'Video Games and the Meaning of Life': A Look into One of Dartmouth’s Most Popular Classes
Though the College prides itself on its small class sizes, there are certain courses that are in such great demand that they fill even the largest lecture halls. While Zoom has made such classes a bit more acceptable to the claustrophobic, courses like COSC 1, “Introduction to Programming and Computation” and ECON 1, “The Price System: Analysis, Problems and Policies” still feature well over one hundred students each. Another one of these giant courses is one that may come as a surprise: MUS 46/FILM 50.04/COLT 40.07, “Video Games and the Meaning of Life.” Although music professor William Cheng, who teaches the class, initially intended to hold the course as a seminar capped at 12 students, demand was so high that he ultimately admitted 223 students — and had to turn away a few dozen more.
A mere glance at the course syllabus’ bright colors, clip art, comic strips and emojis makes clear that this is no typical Dartmouth course. The course’s grading scale from A to E is diagrammed next to pictures of Pokémon of corresponding value; assignments are graded in XP rather than in percentage points.
However, the irreverence of the syllabus and the peculiar nature of the grading structure does not mean that “Video Games and the Meaning of Life” should be dismissed as a frivolous course. As its title suggests, the course connects video games with important social and cultural topics, touching on a range of issues found within video games and gaming culture. During one week of the course, students will consider how dying within video games relates to one’s personal conception of life and death. In another week, the course delves into issues present in the gaming community such as racism, sexism, trolling and cheating.
It is not lost on Cheng that the course explores a subject that is viewed by many to be a trivial diversion, despite its popularity. Cheng thinks this view is one reason why video games are, in fact, a worthwhile topic of study.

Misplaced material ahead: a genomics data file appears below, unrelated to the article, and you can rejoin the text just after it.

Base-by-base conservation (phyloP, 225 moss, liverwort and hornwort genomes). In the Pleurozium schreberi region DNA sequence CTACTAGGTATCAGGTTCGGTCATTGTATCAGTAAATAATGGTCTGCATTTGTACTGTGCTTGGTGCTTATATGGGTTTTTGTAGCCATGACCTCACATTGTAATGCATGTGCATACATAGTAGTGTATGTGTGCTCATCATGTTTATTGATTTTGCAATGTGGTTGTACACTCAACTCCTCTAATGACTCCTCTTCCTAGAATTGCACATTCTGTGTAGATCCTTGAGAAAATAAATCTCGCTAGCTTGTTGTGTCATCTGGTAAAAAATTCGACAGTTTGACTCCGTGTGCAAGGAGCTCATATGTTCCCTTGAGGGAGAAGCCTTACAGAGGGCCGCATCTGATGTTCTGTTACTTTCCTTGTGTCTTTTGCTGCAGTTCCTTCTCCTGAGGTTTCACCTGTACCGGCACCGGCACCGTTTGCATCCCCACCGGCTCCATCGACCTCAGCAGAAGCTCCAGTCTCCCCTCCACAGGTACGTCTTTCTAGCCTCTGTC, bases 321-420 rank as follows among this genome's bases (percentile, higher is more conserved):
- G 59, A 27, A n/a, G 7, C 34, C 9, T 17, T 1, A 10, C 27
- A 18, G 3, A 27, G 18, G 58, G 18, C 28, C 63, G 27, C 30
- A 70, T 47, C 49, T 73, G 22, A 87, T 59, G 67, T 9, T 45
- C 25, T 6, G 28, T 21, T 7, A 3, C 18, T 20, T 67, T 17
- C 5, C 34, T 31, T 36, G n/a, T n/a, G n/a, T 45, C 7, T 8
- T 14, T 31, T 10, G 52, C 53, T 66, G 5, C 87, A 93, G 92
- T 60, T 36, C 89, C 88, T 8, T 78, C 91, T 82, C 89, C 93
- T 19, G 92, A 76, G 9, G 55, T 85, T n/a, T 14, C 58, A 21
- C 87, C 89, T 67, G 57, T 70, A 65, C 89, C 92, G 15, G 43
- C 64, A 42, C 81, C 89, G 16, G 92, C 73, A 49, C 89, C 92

“Games are significant both in spite and because of their reputation as entertainment and leisure,” Cheng said. “Sometimes, games are associated with the juvenile and the frivolous. [They are] sometimes characterized as a waste of time. That is, in part, precisely why they are worth examining. … Games have really exploded in their significance and their claim of capital in the modern world.”
Cheng additionally sees video games as useful tools for analyzing philosophical issues. He hopes for his students to consider what video games can tell us about real-world human thoughts, feelings and behavior. For instance, the course explores how the notion of a person controlling a simulated character reflects upon concepts of personal agency and free will in the real world.
“The course asks us to think about video games as a lens through which we can understand the human condition,” Cheng said. “We explore themes such as authority, obedience, violence, pacifism [and] mortality. … The course leans on video games as heuristic keys which we can use to unlock various mysteries of life. We do analyze games, but largely, we are leveraging the games to ask broader questions about everyday life.